Officials from Connecting Kids, the public-private partnership that launched to shore up technology gaps, said they’re aware of the problem. Cox’s Connect2Compete program — which the Clark County School District subsidizes with CARES Act funding for eligible low-income families — provides internet with download speeds of at least 25 megabits per second and upload speeds of 3 megabits per second.

“It’s not a skimpy product,” said Punam Mathur, executive director of the Elaine P. Wynn and Family Foundation, which has been heavily involved in the Connecting Kids coalition.

A spokesperson for Cox Communications said in an email that its Connect2Compete program “does support multiple children in a household,” although the company has been advising families to follow tips such as not activating their video cameras.

“Sometimes bandwidth issues are not related to Cox service but other devices at home,” the company said in a statement. “For example, other people at home while the kids are learning should not connect their mobile phones or other devices to the Wi-Fi.”

Even so, Connecting Kids has been offering additional Wi-Fi hotspots to families with more than three school-age children if they’re experiencing sluggish internet that is affecting remote learning, said Mathur, who encouraged those in need to call the Family Support Center.

“Every day we encounter families who don’t think to call to express it as a frustration,” she said. “They just sort of absorb the frustration.”

But the internet help comes with a caveat: Families receiving subsidized internet should refrain from doing their own remote work using the same Wi-Fi signal during their children’s school hours.

“We just need to make sure the kids’ educational access goes first and then the other household needs goes second,” she said.

The Guerra family, which couldn’t afford upgrading to a pricier plan, received a hotspot several weeks ago to boost the household’s internet capacity. Angeles Guerra called the hotspot a “big, big, big help,” noting that since its arrival, her children have only experienced one instance of being disconnected from their virtual classes.

Lozada, the Opportunity 180 coordinator, said it’s imperative more families receive similar help because the technology gap is only exacerbating academic achievement gaps in the long run. And with no end to remote learning in sight, the need for a quality internet connection isn’t going away. The Clark County School District has committed to distance learning through the end of the first semester and even if it resumes in-person learning sometime in January, it will be through a hybrid model, meaning students would attend school in person two days a week and work remotely the other three days.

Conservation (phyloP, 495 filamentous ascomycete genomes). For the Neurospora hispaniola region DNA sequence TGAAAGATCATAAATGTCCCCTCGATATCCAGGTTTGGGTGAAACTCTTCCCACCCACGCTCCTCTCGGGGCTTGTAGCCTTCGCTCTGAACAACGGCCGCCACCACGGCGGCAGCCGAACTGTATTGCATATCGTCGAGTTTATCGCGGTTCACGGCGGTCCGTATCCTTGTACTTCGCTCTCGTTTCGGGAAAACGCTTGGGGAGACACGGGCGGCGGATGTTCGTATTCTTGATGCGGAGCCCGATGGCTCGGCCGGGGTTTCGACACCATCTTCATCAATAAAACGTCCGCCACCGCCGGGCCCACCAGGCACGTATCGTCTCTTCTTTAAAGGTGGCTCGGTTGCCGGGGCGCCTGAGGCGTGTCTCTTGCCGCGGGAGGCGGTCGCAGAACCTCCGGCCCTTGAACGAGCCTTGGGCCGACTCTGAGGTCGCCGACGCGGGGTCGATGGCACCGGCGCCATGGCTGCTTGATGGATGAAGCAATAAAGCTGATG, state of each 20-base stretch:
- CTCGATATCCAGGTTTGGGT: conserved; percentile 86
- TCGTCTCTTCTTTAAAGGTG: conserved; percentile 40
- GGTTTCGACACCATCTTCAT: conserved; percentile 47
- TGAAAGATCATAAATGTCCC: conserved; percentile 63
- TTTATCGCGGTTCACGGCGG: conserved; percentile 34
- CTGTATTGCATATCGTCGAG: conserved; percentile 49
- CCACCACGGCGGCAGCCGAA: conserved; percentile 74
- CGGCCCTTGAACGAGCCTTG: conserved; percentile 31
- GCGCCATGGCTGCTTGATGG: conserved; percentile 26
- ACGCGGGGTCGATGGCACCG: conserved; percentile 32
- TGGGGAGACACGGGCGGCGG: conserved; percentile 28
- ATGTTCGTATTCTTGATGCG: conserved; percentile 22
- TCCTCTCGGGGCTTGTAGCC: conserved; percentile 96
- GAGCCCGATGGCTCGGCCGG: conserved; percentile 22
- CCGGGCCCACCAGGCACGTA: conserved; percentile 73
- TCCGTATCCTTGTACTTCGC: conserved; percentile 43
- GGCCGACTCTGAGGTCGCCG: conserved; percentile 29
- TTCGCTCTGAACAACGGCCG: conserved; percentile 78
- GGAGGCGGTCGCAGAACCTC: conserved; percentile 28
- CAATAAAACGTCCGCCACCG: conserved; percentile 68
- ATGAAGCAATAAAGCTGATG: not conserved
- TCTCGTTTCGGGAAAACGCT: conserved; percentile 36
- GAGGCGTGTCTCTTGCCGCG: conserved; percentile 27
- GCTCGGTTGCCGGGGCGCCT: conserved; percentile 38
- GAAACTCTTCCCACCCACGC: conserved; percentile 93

The gravity of the situation isn’t lost on educators either. Dillon Booker, an English resource teacher at Cheyenne High School, has been religiously uploading class notes, PowerPoint presentations and other materials to the Canvas learning system because he knows students are combating internet glitches and missing chunks of virtual classes.

Navigating technology hiccups, he said, has become par for the course during distance education. He generally believes students when they blame an absence or tardiness on an internet struggle.

“They may be sitting in class and sometimes their computer will freeze up and they will drop out of class as a result of the bandwidth being so bad,” he said. “Obviously, this is a distraction to learning.”

For Kennet Guerra, dealing with internet slowdowns became second nature earlier this year. The family’s new hotspot, however, has reduced those wait times and distractions.

But the technological assist hasn’t convinced his mother that schools should remain operating virtually for the foreseeable future. She sees a double standard in the community’s response to COVID-19.

“I don’t go out much, but I see people at the parks and at the stores,” she said. “And we’re worried about the schools, but we don’t worry about being out in public.”

Since mid-March, her family’s home has been the school — with or without reliable internet.